Around 6:30 in the evening of August 17, Scott Engle called Pitonyak. He asked about Jennifer’s whereabouts and confronted him with the fact that he was the last person to see her. Pitonyak said repeatedly that he had not seen her and ended the phone call by saying, “That bitch is going to get me arrested.”
At 8:34 p.m. the same night, Pitonyak again talked to Sharon Cave in response to her persistent calls. He said, “Dude, I am eating pizza with my friends,” and again insisted that he had not seen Jennifer since the night before. Sharon told Pitonyak that she had contacted the police and that they were going to his apartment.
Pitonyak’s cell phone records revealed that shortly after that call, his cell phone was traveling south on Interstate 35. He attempted numerous calls, with the tower hits showing a clear path from Austin to Del Rio on the Texas-Mexico border. Surveillance video later showed that Pitonyak and Hall crossed at the international bridge into Acuna at 2:41 a.m.
Desperate to find Jennifer, Sharon Cave and her fiancé, Jim Sedwick, came to Austin on August 18. Before they got to town, they heard from a missing persons detective with the Austin Police Department that Jennifer’s car was parked on the street outside of Pitonyak’s apartment. They went to the apartment and repeatedly banged on the door and windows calling for Jennifer. Officers from the Austin Police Department arrived, only to tell the distraught family that they could not enter. After the last officer left the scene, a locksmith was called, but he couldn’t open the deadbolt of the apartment. Feeling they had run out of time and fearing for Jennifer’s safety, Jim Sedwick entered the apartment through a window that they had managed to unlock.
As Jim Sedwick walked through the dark apartment, he had no idea what he was about to see in the bathroom. He did not stay long enough to fully comprehend that his fiancée’s daughter was not only dead in the bathtub, but also that her head and both hands had been severed from her body and lay in a bag on the floor next to the tub. Once he saw Jennifer’s body, he immediately left the apartment and called the police. He knew he had to prevent Sharon Cave from entering the apartment, even when it meant physically restraining her.
Pitonyak’s apartment was cleared by APD officers and sealed until a search warrant was signed. In many ways, it was a typical college male’s apartment except for the immaculate kitchen, two shell casings on the coffee table, and the mutilated body in the bathtub.
The autopsy revealed that the cause of death was a single gunshot, through the right arm, into the torso and lacerating the aorta before lodging just under the skin of Jennifer’s left back. The other findings were grotesque: The head and hands were severed from the body, there were multiple post-mortem stab wounds to the chest and neck, and there was a bullet against Jennifer’s skull that was fired into the head through the severed neck. The shell casing for that shot was discovered in the bathtub only after the body was moved by the medical examiner.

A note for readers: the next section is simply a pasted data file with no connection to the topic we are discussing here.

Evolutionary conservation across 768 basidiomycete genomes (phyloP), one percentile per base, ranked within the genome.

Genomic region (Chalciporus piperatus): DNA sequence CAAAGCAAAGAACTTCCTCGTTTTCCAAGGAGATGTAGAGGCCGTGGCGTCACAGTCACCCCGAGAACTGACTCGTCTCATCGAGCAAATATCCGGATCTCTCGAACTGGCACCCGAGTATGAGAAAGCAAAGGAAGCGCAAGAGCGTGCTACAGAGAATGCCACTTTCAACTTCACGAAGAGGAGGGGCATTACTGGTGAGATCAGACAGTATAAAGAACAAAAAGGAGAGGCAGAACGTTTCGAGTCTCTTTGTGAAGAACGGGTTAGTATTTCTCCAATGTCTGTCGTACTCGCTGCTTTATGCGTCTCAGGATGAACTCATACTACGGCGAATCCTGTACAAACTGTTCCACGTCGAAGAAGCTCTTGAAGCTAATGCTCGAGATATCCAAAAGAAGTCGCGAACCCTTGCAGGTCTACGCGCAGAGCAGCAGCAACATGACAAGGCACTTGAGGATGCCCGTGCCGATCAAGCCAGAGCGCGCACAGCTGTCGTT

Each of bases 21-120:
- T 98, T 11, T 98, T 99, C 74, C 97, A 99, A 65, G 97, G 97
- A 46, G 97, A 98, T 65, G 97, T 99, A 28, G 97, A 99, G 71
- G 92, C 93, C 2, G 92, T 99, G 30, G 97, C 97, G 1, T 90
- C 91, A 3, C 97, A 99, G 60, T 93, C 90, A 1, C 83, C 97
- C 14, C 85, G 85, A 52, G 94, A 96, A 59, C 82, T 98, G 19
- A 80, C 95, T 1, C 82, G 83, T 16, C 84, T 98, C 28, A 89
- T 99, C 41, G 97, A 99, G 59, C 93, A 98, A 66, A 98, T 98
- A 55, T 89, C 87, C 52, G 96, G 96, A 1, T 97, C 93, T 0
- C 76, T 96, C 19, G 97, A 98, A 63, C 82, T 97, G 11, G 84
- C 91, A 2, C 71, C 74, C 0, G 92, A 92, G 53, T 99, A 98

Police quickly discovered that Pitonyak’s vehicle was still parked beneath the apartment complex. A search revealed a Smith and Wesson .380, which was later determined to be the weapon that fired all three casings in the apartment, as well as the two projectiles removed from Jennifer’s body. Also in the vehicle was a road atlas, which was missing the page for southwest Texas.
As his apartment was searched, Pitonyak was in Piedras Negras, Mexico, partying with Hall. They went with the clerk of the CasaBlanca Hotel to watch the Ultimate Fighting Championship, and Pitonyak inquired about extradition and the possibility of selling Hall’s Cadillac to travel farther into Mexico. Crimestoppers tips led officials to their location, and Mexican authorities removed Pitonyak to the custody of United States Marshals at the international bridge in Eagle Pass.
The first stage in our prosecution was preventing the exclusion of evidence found during Jim Sedwick’s entry into Pitonyak’s apartment. Although there was certainly no constitutional violation, Article 38.23 of the Texas Code of Criminal Procedure disallows the use of evidence discovered as the result of a violation of the law by any person. Caselaw has allowed for the fruits of apparent theft if the items were taken with the intent to turn them over to law enforcement,1 but none of those cases covered evidence discovered as the result of criminal trespass.
The State argued that the evidence should not be suppressed on three grounds:
• Jim Sedwick’s actions were the result of exigent circumstances that would have allowed entry by law enforcement.
• The facts as Jim Sedwick believed them at the time of entry warranted his entry as immediately necessary to cure harm or prevent future harm. This argument was new ground because the emergency doctrine has not been applied to non-state actors.
• Sedwick’s actions, although they meet the elements of criminal trespass, were non-criminal by reason of the justification of necessity under §9.02 of the Penal Code. For pre-trial purposes, the judge was the factfinder charged with determining if Jim Sedwick was entitled to this affirmative defense.
Finally, the State presented evidence of and argued that suppression was not appropriate because of inevitable discovery (if that doctrine were applicable in Texas). Specifically, homicide detectives testified that the apartment had an odor of decay during their search. They further stated that based on training and experience, neighbors would be reporting the odor within 72 hours. During that time period, Pitonyak was in Mexico, having made no effort to return to his Austin apartment. We believed that inevitable discovery is an issue that must be re-examined by the Texas Court of Criminal Appeals.
The court denied the motion to suppress on those three grounds, making a specific finding that inevitable discovery would apply if recognized in Texas. This finding will negate the need for a future remand to the trial court if the doctrine is later recognized.
The process of trial preparation, beyond the normal fact gathering, consisted of many hours of brainstorming to determine what the defense would argue. One obvious strategy the defense might choose was to implicate Laura Hall in the murder. Swabs of the murder weapon contained a mixture of DNA, and neither Pitonyak nor Hall could be excluded as contributors. Hall’s alibi witnesses were initially uncertain regarding exact dates when police interviewed her, so the State had to consider Hall a wildcard. She and Pitonyak’s relationship appeared to be one-sided: Laura was in love or obsessed with Pitonyak, a feeling he did not appear to return. We anticipated that she would be called by the defense and take the Fifth, but we could not be certain. Of course the State had to explore any angle the defense might use to claim self-defense, accident, or mistake. We knew that when the jury saw the defendant, he would present as a clean-cut, handsome young man. If he testified, we were sure that he would be articulate and well-prepared for cross examination.